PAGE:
When enslaved Africans were brought to Haiti from West Africa, they brought their ways of life with them.
When confronted with the Catholic teachings of the French colonists, Haitians blended the new with the old, choosing to create
a revised world view, rather than abandon their ancestral practices.
Mostly for appearances sake, the Africans adopted Catholicism. This helped keep them out of trouble with the law as well as with the
plantation owners. They were compelled to attend Sunday mass and take communion. Yet whenever possible they would use the Catholic
rituals to carry out their own beliefs. For instance, when dancing and singing were abolished for fear of Vodou practices, slaves would
dance and sing to Catholic saints, but have them represent Vodou spirits. When forced to work on plantations on African holy days, they
would celebrate on the nearest Catholic holiday instead.
The perception outside of Haiti that Vodou is nothing more than superstition, black magic or devil
worship does not diminish the religion's central importance to Haitian culture and history.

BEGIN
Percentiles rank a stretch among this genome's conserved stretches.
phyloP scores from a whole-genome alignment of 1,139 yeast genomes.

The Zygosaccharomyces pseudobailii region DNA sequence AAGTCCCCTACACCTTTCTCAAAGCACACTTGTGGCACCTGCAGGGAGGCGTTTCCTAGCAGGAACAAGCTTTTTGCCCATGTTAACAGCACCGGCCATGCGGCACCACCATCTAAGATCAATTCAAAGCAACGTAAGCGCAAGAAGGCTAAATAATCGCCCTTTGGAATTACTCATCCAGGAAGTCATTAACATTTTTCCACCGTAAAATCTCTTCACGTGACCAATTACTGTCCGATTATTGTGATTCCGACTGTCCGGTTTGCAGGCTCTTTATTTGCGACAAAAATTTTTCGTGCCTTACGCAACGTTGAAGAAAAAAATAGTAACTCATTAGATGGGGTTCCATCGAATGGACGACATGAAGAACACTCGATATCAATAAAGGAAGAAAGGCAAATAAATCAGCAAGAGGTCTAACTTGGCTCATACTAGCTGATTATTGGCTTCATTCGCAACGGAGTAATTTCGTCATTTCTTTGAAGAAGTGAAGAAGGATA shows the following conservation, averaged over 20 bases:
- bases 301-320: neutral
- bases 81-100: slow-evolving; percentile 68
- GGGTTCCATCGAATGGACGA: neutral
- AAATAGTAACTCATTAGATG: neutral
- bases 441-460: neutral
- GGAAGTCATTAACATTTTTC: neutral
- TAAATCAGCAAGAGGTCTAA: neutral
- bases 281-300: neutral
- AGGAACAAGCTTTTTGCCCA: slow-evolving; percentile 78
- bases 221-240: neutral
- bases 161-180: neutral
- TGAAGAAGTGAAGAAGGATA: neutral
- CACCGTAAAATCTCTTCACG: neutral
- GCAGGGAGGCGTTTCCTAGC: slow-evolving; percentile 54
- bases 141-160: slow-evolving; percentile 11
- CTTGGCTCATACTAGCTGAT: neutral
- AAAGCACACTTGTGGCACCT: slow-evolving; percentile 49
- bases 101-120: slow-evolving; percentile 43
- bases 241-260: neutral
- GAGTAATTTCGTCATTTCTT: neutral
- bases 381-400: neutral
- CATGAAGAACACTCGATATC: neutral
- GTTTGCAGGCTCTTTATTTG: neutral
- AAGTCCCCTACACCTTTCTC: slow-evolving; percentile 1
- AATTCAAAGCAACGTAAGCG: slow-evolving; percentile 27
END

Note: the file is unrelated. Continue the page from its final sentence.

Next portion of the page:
Vodou is more than just a religion; it is a way of life. It encompasses everything from folk traditions to medicine practices to ethics.
Haitians turn to Vodou for the same things that followers seek in other religions: to make sense of the spiritual and material worlds; to
experience community; and to seek answers to questions of life, death, right and wrong.
For centuries, Haitians have practiced Catholicism in order to be socially and politically accepted and Vodou in order to relate to their ancestry. Today, Haitians commonly practice both religions and see no contradiction in this. Haitians do distinguish between the service of family spirits and the practice of black magic and sorcery.
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